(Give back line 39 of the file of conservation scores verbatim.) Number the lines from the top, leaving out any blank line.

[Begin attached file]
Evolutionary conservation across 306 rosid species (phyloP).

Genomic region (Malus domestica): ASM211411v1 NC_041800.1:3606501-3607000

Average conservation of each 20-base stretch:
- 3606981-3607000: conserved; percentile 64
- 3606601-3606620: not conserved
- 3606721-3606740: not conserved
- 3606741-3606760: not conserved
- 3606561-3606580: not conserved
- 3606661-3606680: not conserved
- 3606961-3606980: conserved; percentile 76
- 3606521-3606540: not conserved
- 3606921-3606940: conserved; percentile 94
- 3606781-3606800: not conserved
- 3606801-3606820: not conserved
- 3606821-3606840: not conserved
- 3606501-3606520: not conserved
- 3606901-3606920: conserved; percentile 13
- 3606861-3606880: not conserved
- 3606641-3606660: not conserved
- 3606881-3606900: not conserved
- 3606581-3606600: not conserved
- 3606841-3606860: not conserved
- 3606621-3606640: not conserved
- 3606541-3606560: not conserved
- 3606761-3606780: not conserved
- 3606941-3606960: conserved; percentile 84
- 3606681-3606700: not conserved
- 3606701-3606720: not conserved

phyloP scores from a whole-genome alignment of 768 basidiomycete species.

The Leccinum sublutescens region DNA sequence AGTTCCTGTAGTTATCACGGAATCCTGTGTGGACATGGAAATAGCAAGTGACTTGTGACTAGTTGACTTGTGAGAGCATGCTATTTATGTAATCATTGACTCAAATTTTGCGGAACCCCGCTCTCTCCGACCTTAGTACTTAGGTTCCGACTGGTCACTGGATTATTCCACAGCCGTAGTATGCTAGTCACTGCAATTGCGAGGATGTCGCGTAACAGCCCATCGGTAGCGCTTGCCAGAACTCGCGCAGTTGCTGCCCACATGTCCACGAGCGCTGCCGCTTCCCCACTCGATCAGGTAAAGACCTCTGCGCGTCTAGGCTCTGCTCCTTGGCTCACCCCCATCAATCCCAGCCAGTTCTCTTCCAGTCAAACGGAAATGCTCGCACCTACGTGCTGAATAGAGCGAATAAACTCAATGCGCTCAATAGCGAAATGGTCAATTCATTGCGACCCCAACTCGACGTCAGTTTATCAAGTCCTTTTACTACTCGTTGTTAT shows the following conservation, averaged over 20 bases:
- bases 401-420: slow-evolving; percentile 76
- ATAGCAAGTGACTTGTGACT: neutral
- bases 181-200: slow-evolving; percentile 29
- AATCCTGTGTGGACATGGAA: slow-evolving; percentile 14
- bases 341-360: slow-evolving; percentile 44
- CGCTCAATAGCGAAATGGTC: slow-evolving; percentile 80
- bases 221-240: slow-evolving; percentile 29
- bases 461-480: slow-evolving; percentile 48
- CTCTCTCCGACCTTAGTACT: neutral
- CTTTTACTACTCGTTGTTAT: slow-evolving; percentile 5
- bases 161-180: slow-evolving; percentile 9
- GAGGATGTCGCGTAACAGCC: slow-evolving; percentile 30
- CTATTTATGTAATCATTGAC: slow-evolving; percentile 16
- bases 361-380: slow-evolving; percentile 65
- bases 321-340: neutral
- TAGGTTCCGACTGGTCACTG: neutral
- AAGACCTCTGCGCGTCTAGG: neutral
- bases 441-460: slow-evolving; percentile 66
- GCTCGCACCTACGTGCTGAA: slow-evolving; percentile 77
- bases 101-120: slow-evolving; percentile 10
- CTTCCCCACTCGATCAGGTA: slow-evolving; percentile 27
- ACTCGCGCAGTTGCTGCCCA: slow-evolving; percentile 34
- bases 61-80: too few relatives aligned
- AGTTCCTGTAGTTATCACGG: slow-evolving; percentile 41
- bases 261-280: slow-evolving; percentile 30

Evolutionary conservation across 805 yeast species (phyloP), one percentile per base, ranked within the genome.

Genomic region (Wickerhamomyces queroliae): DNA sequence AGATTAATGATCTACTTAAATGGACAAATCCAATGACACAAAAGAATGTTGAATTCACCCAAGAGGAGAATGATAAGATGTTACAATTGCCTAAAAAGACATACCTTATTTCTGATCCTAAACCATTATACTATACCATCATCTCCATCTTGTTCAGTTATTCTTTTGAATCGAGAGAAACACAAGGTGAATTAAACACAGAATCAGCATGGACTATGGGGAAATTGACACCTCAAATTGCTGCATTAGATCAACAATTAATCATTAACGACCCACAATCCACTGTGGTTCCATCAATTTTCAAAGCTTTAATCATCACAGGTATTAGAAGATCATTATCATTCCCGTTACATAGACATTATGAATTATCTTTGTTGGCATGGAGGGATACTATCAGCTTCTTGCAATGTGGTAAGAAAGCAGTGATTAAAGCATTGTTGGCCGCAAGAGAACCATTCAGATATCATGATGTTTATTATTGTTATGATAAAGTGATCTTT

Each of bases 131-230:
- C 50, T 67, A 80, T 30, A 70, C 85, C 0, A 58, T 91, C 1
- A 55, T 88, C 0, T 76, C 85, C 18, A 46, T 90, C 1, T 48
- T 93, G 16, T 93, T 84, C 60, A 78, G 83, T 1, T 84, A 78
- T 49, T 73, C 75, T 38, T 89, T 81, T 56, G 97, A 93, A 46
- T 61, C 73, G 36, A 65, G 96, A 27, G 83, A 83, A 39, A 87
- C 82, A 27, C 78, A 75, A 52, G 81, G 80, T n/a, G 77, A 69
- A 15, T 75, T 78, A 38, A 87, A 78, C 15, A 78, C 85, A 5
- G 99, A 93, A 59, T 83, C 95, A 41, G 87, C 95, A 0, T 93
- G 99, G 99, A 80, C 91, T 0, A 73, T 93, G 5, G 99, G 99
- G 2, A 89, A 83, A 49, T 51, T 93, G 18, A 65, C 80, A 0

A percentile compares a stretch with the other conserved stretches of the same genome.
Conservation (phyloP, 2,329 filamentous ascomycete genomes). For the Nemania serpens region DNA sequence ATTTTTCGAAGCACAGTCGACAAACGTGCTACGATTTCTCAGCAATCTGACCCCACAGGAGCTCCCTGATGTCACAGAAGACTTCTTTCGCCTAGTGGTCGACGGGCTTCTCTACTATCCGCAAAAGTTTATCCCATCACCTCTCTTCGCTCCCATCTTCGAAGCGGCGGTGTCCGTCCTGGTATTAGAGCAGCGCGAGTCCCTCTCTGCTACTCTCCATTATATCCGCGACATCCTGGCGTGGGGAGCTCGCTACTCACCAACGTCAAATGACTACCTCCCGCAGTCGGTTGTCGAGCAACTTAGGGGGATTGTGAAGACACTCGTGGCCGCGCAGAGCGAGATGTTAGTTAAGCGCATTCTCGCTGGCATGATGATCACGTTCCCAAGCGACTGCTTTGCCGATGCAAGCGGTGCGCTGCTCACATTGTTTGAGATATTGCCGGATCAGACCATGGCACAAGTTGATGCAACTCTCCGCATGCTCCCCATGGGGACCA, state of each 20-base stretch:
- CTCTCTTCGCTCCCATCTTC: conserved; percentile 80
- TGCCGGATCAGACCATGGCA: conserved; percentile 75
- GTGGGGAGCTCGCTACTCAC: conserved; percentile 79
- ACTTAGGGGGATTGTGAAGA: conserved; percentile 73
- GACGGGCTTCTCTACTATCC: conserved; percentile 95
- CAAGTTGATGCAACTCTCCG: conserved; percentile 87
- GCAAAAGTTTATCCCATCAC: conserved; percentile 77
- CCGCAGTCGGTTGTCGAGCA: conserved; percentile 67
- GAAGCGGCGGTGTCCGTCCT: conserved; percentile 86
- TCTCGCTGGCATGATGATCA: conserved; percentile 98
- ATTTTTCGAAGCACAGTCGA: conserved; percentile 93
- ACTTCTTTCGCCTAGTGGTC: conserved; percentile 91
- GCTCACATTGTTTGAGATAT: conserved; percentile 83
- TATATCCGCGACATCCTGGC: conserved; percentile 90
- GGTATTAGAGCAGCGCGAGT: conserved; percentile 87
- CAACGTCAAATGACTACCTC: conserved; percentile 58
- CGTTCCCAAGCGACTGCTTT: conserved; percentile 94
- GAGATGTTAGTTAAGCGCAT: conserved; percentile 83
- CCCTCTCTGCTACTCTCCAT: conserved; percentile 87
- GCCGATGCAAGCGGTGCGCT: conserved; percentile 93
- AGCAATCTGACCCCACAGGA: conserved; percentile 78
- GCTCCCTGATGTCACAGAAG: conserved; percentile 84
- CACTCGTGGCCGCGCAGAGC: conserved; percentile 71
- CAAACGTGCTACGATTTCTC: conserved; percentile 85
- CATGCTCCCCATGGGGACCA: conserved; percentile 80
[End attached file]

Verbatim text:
- CTCTCTCCGACCTTAGTACT: neutral